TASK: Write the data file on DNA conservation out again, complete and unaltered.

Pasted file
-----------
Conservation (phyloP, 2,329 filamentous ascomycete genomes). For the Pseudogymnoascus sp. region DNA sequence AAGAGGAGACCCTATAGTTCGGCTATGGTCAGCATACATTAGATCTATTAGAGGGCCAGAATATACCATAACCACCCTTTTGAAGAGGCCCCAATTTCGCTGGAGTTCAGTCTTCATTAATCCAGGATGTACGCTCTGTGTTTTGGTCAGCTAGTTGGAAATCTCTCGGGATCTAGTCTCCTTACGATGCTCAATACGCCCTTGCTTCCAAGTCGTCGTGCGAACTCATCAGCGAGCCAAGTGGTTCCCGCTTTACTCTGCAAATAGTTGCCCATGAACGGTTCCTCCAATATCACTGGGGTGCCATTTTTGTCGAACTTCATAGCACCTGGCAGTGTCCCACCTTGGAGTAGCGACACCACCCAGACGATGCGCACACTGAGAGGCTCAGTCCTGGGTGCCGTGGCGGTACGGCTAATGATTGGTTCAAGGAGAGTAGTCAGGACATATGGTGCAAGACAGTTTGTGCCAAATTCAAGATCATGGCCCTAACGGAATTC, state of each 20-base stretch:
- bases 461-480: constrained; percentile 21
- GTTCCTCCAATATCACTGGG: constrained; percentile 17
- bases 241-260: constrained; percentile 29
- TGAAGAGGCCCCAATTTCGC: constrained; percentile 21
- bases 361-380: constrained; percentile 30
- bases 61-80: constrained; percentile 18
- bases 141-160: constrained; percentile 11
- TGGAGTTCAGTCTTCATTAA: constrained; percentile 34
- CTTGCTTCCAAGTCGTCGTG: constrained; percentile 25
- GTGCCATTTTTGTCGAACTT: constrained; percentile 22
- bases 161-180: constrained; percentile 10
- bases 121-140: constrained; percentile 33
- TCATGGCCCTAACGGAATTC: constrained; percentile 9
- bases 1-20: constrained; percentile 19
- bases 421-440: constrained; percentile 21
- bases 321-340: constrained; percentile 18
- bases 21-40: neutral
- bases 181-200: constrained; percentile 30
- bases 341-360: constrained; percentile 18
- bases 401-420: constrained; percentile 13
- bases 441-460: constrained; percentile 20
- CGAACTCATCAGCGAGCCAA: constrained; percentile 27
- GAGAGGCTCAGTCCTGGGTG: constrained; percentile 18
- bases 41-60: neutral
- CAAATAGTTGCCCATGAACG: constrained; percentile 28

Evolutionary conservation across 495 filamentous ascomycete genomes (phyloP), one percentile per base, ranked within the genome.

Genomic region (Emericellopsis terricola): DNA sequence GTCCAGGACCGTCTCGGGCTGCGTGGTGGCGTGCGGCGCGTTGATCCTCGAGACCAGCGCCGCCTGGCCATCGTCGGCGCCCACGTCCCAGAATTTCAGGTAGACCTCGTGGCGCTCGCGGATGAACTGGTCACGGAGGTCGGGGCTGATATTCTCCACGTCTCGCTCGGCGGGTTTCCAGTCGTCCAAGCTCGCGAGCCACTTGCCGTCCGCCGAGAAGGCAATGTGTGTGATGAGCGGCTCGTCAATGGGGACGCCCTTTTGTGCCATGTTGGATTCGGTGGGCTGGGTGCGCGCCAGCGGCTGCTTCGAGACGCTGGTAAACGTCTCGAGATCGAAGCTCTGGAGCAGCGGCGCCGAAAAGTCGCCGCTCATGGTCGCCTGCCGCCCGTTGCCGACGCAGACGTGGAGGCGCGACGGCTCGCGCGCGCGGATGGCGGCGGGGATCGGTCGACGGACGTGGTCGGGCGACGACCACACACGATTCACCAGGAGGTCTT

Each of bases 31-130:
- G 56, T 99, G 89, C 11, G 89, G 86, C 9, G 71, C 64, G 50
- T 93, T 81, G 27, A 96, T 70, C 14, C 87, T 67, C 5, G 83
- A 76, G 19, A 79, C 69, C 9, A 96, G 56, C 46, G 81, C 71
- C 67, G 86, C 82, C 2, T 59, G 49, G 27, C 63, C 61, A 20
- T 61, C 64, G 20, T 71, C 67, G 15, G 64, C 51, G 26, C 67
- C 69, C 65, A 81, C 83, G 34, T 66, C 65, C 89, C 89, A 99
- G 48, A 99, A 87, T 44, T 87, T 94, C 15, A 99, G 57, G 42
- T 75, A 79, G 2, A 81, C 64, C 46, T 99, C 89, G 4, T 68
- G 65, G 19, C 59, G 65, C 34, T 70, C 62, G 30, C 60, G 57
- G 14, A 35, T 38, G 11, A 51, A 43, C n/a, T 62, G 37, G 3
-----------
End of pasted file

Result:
Conservation (phyloP, 2,329 filamentous ascomycete genomes). For the Pseudogymnoascus sp. region DNA sequence AAGAGGAGACCCTATAGTTCGGCTATGGTCAGCATACATTAGATCTATTAGAGGGCCAGAATATACCATAACCACCCTTTTGAAGAGGCCCCAATTTCGCTGGAGTTCAGTCTTCATTAATCCAGGATGTACGCTCTGTGTTTTGGTCAGCTAGTTGGAAATCTCTCGGGATCTAGTCTCCTTACGATGCTCAATACGCCCTTGCTTCCAAGTCGTCGTGCGAACTCATCAGCGAGCCAAGTGGTTCCCGCTTTACTCTGCAAATAGTTGCCCATGAACGGTTCCTCCAATATCACTGGGGTGCCATTTTTGTCGAACTTCATAGCACCTGGCAGTGTCCCACCTTGGAGTAGCGACACCACCCAGACGATGCGCACACTGAGAGGCTCAGTCCTGGGTGCCGTGGCGGTACGGCTAATGATTGGTTCAAGGAGAGTAGTCAGGACATATGGTGCAAGACAGTTTGTGCCAAATTCAAGATCATGGCCCTAACGGAATTC, state of each 20-base stretch:
- bases 461-480: constrained; percentile 21
- GTTCCTCCAATATCACTGGG: constrained; percentile 17
- bases 241-260: constrained; percentile 29
- TGAAGAGGCCCCAATTTCGC: constrained; percentile 21
- bases 361-380: constrained; percentile 30
- bases 61-80: constrained; percentile 18
- bases 141-160: constrained; percentile 11
- TGGAGTTCAGTCTTCATTAA: constrained; percentile 34
- CTTGCTTCCAAGTCGTCGTG: constrained; percentile 25
- GTGCCATTTTTGTCGAACTT: constrained; percentile 22
- bases 161-180: constrained; percentile 10
- bases 121-140: constrained; percentile 33
- TCATGGCCCTAACGGAATTC: constrained; percentile 9
- bases 1-20: constrained; percentile 19
- bases 421-440: constrained; percentile 21
- bases 321-340: constrained; percentile 18
- bases 21-40: neutral
- bases 181-200: constrained; percentile 30
- bases 341-360: constrained; percentile 18
- bases 401-420: constrained; percentile 13
- bases 441-460: constrained; percentile 20
- CGAACTCATCAGCGAGCCAA: constrained; percentile 27
- GAGAGGCTCAGTCCTGGGTG: constrained; percentile 18
- bases 41-60: neutral
- CAAATAGTTGCCCATGAACG: constrained; percentile 28

Evolutionary conservation across 495 filamentous ascomycete genomes (phyloP), one percentile per base, ranked within the genome.

Genomic region (Emericellopsis terricola): DNA sequence GTCCAGGACCGTCTCGGGCTGCGTGGTGGCGTGCGGCGCGTTGATCCTCGAGACCAGCGCCGCCTGGCCATCGTCGGCGCCCACGTCCCAGAATTTCAGGTAGACCTCGTGGCGCTCGCGGATGAACTGGTCACGGAGGTCGGGGCTGATATTCTCCACGTCTCGCTCGGCGGGTTTCCAGTCGTCCAAGCTCGCGAGCCACTTGCCGTCCGCCGAGAAGGCAATGTGTGTGATGAGCGGCTCGTCAATGGGGACGCCCTTTTGTGCCATGTTGGATTCGGTGGGCTGGGTGCGCGCCAGCGGCTGCTTCGAGACGCTGGTAAACGTCTCGAGATCGAAGCTCTGGAGCAGCGGCGCCGAAAAGTCGCCGCTCATGGTCGCCTGCCGCCCGTTGCCGACGCAGACGTGGAGGCGCGACGGCTCGCGCGCGCGGATGGCGGCGGGGATCGGTCGACGGACGTGGTCGGGCGACGACCACACACGATTCACCAGGAGGTCTT

Each of bases 31-130:
- G 56, T 99, G 89, C 11, G 89, G 86, C 9, G 71, C 64, G 50
- T 93, T 81, G 27, A 96, T 70, C 14, C 87, T 67, C 5, G 83
- A 76, G 19, A 79, C 69, C 9, A 96, G 56, C 46, G 81, C 71
- C 67, G 86, C 82, C 2, T 59, G 49, G 27, C 63, C 61, A 20
- T 61, C 64, G 20, T 71, C 67, G 15, G 64, C 51, G 26, C 67
- C 69, C 65, A 81, C 83, G 34, T 66, C 65, C 89, C 89, A 99
- G 48, A 99, A 87, T 44, T 87, T 94, C 15, A 99, G 57, G 42
- T 75, A 79, G 2, A 81, C 64, C 46, T 99, C 89, G 4, T 68
- G 65, G 19, C 59, G 65, C 34, T 70, C 62, G 30, C 60, G 57
- G 14, A 35, T 38, G 11, A 51, A 43, C n/a, T 62, G 37, G 3